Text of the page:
The Roosevelt Project
Robert S. Pindyck, March 1990
I examine the behavior of inventories and their role in the short-run dynamics of commodity production and price. Competitive producers of a storable commodity react to price changes by balancing costs of changing production with costs of changing inventory holdings. To determine these costs, I estimate a structural model of production, sales, and storage for copper, heating oil, and lumber. I then examine the implications of these costs for inventory behavior, and for the behavior of spot and futures prices. I find that inventories may serve to smooth production during periods of low or normal prices, but during periods of temporarily high prices inventories have a more important role in facilitating production and deliver scheduling and avoiding stockouts.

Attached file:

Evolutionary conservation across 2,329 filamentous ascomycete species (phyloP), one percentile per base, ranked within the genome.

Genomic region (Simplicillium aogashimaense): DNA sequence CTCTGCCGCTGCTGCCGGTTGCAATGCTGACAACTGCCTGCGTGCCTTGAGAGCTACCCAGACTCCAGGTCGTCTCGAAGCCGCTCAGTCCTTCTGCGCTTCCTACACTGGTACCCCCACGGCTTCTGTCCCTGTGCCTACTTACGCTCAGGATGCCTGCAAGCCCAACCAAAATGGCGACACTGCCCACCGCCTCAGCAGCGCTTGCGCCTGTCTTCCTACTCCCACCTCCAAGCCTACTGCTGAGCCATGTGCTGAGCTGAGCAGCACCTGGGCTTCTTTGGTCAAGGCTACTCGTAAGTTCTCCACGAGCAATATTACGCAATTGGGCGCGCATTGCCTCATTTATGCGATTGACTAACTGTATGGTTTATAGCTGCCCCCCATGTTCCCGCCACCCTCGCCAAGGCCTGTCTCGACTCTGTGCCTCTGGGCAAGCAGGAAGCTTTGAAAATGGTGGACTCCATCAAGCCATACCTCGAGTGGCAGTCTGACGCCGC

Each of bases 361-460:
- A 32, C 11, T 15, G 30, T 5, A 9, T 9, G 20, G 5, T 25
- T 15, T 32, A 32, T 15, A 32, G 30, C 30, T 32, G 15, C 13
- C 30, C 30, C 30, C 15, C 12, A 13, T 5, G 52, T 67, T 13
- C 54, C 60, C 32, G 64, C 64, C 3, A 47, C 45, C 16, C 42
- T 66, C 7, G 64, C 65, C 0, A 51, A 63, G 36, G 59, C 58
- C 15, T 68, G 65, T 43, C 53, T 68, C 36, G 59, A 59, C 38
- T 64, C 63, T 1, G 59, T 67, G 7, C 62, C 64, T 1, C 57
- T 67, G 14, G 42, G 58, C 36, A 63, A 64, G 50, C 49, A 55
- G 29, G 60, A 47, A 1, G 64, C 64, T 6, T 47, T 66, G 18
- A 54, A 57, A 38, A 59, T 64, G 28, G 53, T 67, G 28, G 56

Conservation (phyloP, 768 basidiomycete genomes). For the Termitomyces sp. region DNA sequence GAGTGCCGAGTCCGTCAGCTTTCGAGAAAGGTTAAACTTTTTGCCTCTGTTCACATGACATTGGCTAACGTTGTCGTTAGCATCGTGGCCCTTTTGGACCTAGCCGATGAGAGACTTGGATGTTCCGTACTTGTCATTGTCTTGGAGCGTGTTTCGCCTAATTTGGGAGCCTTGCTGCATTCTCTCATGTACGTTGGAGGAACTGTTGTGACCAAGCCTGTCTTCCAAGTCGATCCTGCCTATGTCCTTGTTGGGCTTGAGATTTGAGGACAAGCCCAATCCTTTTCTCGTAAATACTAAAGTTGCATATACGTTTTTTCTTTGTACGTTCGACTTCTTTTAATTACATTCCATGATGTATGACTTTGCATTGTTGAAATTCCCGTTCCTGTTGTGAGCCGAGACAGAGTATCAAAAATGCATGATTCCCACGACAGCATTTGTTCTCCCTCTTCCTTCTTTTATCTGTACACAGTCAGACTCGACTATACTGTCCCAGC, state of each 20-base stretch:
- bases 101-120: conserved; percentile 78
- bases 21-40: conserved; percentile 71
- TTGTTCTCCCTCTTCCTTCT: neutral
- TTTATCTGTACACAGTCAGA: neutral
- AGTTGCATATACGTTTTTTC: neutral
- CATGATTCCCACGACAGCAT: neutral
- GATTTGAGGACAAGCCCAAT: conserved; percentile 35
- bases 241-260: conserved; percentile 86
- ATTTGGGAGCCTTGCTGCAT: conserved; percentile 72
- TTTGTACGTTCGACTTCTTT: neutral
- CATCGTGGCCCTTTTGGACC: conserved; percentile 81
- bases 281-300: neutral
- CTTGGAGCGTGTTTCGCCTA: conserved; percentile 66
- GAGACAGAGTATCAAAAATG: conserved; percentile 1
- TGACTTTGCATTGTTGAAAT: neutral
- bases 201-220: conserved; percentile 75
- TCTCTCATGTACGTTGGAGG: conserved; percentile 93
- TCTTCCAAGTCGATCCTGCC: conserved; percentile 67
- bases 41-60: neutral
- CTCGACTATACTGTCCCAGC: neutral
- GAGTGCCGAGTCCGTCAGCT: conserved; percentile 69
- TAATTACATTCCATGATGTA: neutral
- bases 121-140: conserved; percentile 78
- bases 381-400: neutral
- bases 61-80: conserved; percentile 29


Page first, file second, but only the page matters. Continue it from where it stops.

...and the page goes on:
This paper differs from earlier studies of inventory behavior in three respects. First, I focus on homogeneous and highly fungible commodities. This helps avoid aggregation problems, simplifies the meaning of marginal convenience yield, and allows the use of direct measures of units produced, rather than inferences from dollar sales. Second, I estimate Euler equations, and allow marginal convenience yield to be a convex function of inventories. This is more realistic, and better explains the value of storage and its role in the dynamics of price. Third, I use futures prices to directly measure marginal convenience yield. This produces tighter estimates of the parameters of the convenience yield function.